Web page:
Friday, 19 November 2010

CINECITY: 'The King's Speech' review:

When Jeff Bridges won the Oscar for Best Actor at this year's Academy Awards, for his turn in 'Crazy Heart', Colin Firth was considered to be the unlucky loser. In truth, after picking up every award going en route to that ceremony, the Oscar was always going to go to Bridges on the night - a fact Firth himself repeatedly acknowledged in the run up - but there were many who felt that it ought to have gone to the English actor for his compelling performance as a suicidal, homosexual professor in Tom Ford's 'A Single Man'. Yet there is a feeling that it could be second time lucky for Firth who has, seemingly undeterred by that defeat, brushed himself down and taken another swing at it right away, playing the role of King George VI in the award-baiting historical drama 'The King's Speech'.

Firth, along with his director Tom Hooper ('The Damned United') and co-stars Helena Bonham Carter and Geoffrey Rush, will have every reason to approach next year's ceremony with confidence following the film's enthusiastic response in Toronto where it was bestowed the audience award. In the last few year's winners of that award have included the likes of 'Slumdog Millionaire' and 'Precious' and there is a growing feeling that Firth - and quite possibly his co-stars - are due to be, at the very least, among the names nominated.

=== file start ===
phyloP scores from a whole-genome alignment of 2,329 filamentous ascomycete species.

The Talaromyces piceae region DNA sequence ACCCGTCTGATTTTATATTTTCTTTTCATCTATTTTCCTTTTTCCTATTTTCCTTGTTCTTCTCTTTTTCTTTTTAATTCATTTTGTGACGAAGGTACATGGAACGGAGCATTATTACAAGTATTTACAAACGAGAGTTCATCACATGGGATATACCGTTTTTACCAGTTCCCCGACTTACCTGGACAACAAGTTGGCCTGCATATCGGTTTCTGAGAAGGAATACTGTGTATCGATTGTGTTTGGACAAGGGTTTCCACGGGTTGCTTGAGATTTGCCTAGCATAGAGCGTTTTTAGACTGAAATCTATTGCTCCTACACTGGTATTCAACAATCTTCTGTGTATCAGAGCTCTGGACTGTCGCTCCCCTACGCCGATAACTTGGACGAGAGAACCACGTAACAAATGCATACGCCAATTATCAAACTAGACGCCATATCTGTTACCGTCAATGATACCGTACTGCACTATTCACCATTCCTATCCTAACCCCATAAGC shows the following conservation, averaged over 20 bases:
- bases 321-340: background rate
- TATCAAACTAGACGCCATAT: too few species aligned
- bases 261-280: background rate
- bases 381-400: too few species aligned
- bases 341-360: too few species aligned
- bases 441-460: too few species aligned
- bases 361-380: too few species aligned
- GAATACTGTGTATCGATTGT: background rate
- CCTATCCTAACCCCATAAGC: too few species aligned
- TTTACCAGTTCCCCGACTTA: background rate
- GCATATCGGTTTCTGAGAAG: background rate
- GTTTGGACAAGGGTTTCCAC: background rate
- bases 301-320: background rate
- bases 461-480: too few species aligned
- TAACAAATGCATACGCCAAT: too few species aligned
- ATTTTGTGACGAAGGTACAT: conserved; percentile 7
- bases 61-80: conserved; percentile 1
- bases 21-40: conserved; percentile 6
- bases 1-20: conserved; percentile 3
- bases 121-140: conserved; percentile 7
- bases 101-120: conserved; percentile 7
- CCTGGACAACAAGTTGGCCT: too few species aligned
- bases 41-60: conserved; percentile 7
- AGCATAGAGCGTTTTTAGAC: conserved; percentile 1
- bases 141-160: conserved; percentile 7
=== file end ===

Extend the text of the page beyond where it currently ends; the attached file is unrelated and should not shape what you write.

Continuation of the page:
'The King's Speech' is inspired by real life events that apparently saw the stammering man who would be king, Prince Albert ("Bertie" to his mates), seek out the help of every speech therapist in the Kingdom in an attempt to improve his public speaking. Just when he has abandoned all hope at ever finding a cure, his dedicated wife (Bonham Carter as the Queen Mum) tracks down an unorthodox Australian by the name of Lionel Logue (Rush) who swears he can correct the royals speech - so long as the treatment is done on his terms as with his other (more common) patients. To complicate matters, Bertie's speech impediment becomes a greater concern as his brother Edward's (Guy Pearce) relationship with an American divorcée brings him unexpectedly to the throne.

Also looming in the background is the spectre of the Second World War and the Nazi's charismatic leader Adolf Hitler. When watching a newsreel of the dictator speaking at a rally, Bertie's daughter Elizabeth (the future queen) asks "what is he saying papa?" "I don't know, but he seems to be saying it rather well." It is vital then that in the mass media age Bertie must not only speak, but be able to inspire an Empire that spans the globe. But alongside these lofty concerns sits a personal story - that of the fraught friendship between two men of very different backgrounds: Bertie and Lionel.